Left Is Right(tm)
May 8, 2002
If the conflict in the Middle East were a television biography, we'd be in the second hour of the "E! True Hollywood Story" with Aretha Franklin during her '80s comeback.
Throughout the last several months, the negotiating players (besides Palestinian President Yasser Arafat) have changed in the seemingly, endless Israeli-Palestinian conflict. Perhaps like Secretary of Defense Donald Rumsfeld, it's time we conduct a 'wartime update.' The Americans, the Israelis, or the Saudis, who is best influencing (or managing) the Mideast peace crisis?
In terms of the United States, President Bush, while looking 'presidential' giving his talking points for peace, cannot hide the administration's lack of leadership in the region. As the U.S. has been noticeably absent from the Mideast peace process in 2001, the Bush administration has tried to play catch up with Rt. Gen. Anthony Zinni and Secretary of State Colin Powell with limited results. Ironically, foreign diplomacy has fallen to the key person who should be meeting heads of state, President Bush. The push for peace could have made progress on two fronts with both envoys Zinni and Powell making headway, but Bush wanted to play 'tough' with Arafat.
With neither Israel nor Palestine budging away from their right-leaning constituencies, the past week's Bush-Sharon summit seemed like a place where the two parties could make 'multiple lines to peace' as White House Chief Spokesman Ari Fleischer put it. Bush's belated comments about 'building a Palestinian state' and how Arafat must be a' key partner for peace' appears to have fallen on deaf ears for Sharon (who wants his old nemesis Arafat removed from the negotiating process). The result of the Bush-Sharon summit? As Sharon, aka 'the General,' says it most eloquently, they [Bush and him] have a 'difference of opinion.'
But, it is precisely this 'difference' in opinion that is holding up any progress in the establishing a baseline for talks to resume the peace process (which fell apart after the Clinton administration). The longer Israeli Prime Minister Sharon's will is bent towards 'un-cooperation' with Arafat; nothing in the Mideast (or with Israel and Palestine) will change.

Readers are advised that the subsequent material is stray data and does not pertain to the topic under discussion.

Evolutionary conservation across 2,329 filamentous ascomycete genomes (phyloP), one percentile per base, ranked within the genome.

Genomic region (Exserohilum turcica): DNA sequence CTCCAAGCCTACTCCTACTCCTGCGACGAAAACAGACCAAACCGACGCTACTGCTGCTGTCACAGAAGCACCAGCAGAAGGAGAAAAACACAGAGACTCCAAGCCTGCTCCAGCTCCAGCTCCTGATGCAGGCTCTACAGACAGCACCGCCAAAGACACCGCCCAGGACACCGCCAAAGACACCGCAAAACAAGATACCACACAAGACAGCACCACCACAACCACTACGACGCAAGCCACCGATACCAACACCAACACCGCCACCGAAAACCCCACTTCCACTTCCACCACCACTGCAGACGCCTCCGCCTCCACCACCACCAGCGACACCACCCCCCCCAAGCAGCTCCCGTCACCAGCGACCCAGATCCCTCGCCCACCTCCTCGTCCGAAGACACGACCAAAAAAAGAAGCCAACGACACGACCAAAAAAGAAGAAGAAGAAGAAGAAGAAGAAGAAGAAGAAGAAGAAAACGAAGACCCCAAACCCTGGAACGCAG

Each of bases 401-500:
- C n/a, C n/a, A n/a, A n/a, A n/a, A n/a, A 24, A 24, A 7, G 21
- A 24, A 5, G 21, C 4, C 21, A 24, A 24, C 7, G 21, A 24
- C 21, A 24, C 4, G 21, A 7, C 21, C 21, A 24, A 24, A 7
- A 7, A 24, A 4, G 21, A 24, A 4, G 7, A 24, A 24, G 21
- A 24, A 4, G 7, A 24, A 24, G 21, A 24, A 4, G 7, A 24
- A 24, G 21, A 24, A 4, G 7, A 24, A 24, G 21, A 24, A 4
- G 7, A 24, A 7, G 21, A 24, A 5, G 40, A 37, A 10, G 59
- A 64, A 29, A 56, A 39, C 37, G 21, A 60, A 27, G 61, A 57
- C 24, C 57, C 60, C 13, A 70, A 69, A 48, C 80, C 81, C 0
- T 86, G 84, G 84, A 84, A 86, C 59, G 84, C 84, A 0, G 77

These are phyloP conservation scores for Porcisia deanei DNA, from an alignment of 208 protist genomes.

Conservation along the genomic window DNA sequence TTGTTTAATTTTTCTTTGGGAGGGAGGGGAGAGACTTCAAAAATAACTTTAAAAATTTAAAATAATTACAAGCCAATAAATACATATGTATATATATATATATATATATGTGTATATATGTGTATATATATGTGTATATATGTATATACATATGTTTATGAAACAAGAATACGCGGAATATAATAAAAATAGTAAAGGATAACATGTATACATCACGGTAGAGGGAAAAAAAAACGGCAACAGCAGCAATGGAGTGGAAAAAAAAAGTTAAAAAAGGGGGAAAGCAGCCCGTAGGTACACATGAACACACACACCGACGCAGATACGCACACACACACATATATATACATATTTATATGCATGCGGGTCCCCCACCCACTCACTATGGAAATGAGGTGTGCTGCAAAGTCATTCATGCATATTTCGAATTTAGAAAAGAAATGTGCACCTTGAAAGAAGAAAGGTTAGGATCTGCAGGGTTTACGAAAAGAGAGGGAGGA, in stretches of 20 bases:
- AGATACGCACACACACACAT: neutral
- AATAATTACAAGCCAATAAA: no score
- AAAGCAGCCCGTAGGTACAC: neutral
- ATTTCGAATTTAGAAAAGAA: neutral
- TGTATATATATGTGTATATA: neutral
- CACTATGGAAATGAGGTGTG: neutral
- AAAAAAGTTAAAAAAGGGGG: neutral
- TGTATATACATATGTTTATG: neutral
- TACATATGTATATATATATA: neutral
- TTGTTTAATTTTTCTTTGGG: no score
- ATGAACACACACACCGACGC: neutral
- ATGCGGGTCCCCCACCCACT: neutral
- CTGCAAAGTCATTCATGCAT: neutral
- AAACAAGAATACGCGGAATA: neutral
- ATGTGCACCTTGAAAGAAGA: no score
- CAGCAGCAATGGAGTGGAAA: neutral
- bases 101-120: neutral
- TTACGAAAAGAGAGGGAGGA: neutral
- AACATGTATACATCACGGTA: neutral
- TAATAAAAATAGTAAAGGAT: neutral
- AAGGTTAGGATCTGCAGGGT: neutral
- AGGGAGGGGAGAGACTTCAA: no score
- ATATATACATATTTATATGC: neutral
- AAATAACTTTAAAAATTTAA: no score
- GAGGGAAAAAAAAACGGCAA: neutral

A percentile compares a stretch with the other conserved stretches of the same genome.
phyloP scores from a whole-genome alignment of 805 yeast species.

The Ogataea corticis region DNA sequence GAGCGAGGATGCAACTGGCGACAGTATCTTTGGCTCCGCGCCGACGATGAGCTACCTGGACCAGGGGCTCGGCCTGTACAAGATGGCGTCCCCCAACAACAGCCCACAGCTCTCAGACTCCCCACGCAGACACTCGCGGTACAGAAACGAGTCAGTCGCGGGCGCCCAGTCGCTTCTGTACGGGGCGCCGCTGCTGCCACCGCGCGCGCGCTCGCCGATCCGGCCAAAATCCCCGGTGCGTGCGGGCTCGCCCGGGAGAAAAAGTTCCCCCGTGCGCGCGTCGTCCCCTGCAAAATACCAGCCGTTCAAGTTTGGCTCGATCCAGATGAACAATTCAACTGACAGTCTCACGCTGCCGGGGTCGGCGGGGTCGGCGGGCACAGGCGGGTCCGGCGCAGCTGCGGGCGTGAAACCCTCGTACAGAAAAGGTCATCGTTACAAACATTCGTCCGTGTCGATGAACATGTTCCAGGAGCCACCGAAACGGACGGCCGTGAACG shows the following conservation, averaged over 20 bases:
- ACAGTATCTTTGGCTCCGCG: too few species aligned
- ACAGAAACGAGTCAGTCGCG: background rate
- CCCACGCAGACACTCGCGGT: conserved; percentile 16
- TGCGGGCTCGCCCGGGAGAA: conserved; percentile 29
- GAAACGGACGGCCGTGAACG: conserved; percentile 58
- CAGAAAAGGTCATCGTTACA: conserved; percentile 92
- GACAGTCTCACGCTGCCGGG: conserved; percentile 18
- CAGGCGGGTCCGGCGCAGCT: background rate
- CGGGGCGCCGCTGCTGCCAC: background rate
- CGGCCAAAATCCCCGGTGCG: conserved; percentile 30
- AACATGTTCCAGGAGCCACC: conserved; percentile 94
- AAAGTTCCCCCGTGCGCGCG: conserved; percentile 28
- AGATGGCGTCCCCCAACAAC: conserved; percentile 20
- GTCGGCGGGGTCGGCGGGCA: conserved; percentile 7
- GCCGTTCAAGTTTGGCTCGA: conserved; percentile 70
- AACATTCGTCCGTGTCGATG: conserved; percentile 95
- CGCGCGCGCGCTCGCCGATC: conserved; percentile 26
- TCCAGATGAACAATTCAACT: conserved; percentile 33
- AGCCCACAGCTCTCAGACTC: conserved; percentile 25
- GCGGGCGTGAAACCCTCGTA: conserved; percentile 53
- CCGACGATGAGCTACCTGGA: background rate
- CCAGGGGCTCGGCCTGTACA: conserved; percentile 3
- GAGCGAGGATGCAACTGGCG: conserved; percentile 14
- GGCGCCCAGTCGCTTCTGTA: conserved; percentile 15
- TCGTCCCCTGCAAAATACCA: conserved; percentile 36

Out from the political ether come the new regional, negotiating partner, Saudi Arabia and their politically savvy leaders, King Fahd and Prince Abdullah. Unlike their Palestinian counterparts, these regional Arab leaders have the charisma and the resources to counteract the 24-hour p.r. machine spinning from the Israelis.
Such influential quantities were on display during Saudi Prince Abdullah's visit with President Bush at his Crawford ranch in Texas. These Arab men were infallible in their conservative prowess at dealing with the American media and their ability to vocally describe the political condition of the Palestinians and how their abject condition in turn inflames the population of the Muslim world. In fact, Prince Abdullah seemed so captivated by the ending volley of questions asked by the American press, he stayed almost another week in Houston, meeting with the Bush administration officials, calming down the 'anti-Palestine' rhetoric.
As a result, one would think that with both the Israelis and the Saudis offering their counseling services to the Bush administration that the Israeli-Palestine conflict would be solved within days. However, President Bush has two priorities in dealing with the Mideast conflict: #1, the United States must protect its economic and strategic investments with Israel and #2, he [Bush] still has a promise to keep in bargaining or talking with terrorists via his "us or the terrorists" pledge from the early post-Sept.11 days. With Bush's hands bound by his words, the stalemate in this 'war of wills' between Palestinian President Yasser Arafat and President Bush will probably last even longer than the siege of Palestinian soldiers in the Church of the Nativity in Bethlehem. Thus, in the Mideast crisis, Israelis appear to have the edge over the Palestinians in the battle of American influence. Not only in the number of advocates interviewing with the American press several times daily but also the power of Jewish-American political organizations lobbying Congress on their behalf (i.e. the successful passing of House and Senate pro-Israel 'non-binding' resolutions).
Despite the question of donation to the families of suicide bombers and their monarchal government, the Saudi royal families is the 'dark horse' in the conflict, perhaps ultimately deciding whether Arafat retains his revered status for resisting American-Israeli imperialism, or is rendered "obsolete" by the younger, more militant (and fundamental) voices of Hamas and the PFPLO (gradually moving away from Arafat's Fatah party). (And I am not even including the influence of another up-and-coming 'player,' Jordan's King Abdullah.)
With all the moves, counter-moves, and double-talk between world leaders to find an end to Mideast standoff, people have to wonder, like Aretha, "who's zooming who"?
Just like any used car professional, it's probably the one saying the least (Saudis), while having the most to gain (world influence).